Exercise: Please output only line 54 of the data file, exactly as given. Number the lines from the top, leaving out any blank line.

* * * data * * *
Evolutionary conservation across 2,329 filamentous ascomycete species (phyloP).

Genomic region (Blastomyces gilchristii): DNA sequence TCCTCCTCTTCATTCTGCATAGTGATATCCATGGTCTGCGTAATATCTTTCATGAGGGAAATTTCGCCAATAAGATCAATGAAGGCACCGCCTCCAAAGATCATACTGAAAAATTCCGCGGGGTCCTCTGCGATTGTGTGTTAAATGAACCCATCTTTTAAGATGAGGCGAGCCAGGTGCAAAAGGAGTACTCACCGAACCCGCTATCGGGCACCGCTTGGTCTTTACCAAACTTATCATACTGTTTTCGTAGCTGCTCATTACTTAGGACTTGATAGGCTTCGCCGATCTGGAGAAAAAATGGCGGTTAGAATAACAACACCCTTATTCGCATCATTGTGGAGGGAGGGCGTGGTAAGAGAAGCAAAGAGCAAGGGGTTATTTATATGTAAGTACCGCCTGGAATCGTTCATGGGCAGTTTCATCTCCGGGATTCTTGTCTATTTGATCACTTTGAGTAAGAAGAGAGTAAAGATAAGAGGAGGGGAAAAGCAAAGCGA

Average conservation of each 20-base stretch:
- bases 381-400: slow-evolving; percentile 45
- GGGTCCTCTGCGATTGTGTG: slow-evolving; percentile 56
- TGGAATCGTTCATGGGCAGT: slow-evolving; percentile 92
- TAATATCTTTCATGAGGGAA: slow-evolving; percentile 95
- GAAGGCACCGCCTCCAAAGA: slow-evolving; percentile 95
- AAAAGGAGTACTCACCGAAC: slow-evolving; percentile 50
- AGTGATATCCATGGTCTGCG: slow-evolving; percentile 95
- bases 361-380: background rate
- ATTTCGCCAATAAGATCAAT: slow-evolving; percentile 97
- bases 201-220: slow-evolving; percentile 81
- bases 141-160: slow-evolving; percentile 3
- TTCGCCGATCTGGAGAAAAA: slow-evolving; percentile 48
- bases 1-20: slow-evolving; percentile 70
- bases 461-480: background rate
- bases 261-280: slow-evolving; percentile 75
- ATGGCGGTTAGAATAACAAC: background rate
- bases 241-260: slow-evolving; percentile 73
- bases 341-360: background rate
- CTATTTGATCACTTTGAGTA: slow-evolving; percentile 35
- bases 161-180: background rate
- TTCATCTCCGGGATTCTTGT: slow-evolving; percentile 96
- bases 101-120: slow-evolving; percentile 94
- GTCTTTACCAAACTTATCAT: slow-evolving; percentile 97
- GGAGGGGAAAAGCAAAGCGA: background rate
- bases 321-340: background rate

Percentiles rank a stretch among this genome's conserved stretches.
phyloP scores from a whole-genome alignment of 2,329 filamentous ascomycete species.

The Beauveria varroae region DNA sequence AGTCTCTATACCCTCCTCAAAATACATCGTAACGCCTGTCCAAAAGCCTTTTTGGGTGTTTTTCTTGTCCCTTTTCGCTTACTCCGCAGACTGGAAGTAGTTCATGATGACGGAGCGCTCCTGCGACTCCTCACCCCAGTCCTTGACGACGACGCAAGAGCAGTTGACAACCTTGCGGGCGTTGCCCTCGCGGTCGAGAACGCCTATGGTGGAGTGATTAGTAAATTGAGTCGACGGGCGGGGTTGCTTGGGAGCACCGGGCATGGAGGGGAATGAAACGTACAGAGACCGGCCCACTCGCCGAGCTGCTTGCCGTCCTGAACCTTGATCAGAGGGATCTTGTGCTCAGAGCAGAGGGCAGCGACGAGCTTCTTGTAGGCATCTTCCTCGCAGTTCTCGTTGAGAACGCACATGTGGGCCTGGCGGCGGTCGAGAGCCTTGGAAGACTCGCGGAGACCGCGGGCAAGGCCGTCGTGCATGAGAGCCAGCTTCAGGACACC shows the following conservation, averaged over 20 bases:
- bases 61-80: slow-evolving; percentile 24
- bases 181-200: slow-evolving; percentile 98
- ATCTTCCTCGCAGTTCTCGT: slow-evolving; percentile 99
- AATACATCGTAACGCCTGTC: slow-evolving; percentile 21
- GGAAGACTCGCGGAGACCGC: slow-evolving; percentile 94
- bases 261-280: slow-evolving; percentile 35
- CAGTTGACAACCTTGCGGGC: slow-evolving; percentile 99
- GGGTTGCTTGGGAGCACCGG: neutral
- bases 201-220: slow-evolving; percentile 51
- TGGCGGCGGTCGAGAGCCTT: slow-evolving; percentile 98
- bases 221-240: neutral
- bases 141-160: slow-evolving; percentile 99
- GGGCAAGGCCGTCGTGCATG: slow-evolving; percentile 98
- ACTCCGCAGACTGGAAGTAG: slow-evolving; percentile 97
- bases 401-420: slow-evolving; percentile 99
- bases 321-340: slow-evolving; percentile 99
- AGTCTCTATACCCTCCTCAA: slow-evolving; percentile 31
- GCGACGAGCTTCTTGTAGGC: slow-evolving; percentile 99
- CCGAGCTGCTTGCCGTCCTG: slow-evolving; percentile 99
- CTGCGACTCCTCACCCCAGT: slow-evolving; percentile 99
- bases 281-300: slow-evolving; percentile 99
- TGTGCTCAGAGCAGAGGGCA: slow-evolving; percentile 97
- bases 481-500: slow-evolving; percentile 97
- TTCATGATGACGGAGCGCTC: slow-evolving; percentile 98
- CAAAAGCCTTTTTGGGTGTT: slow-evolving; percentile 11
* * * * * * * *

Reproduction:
- bases 481-500: slow-evolving; percentile 97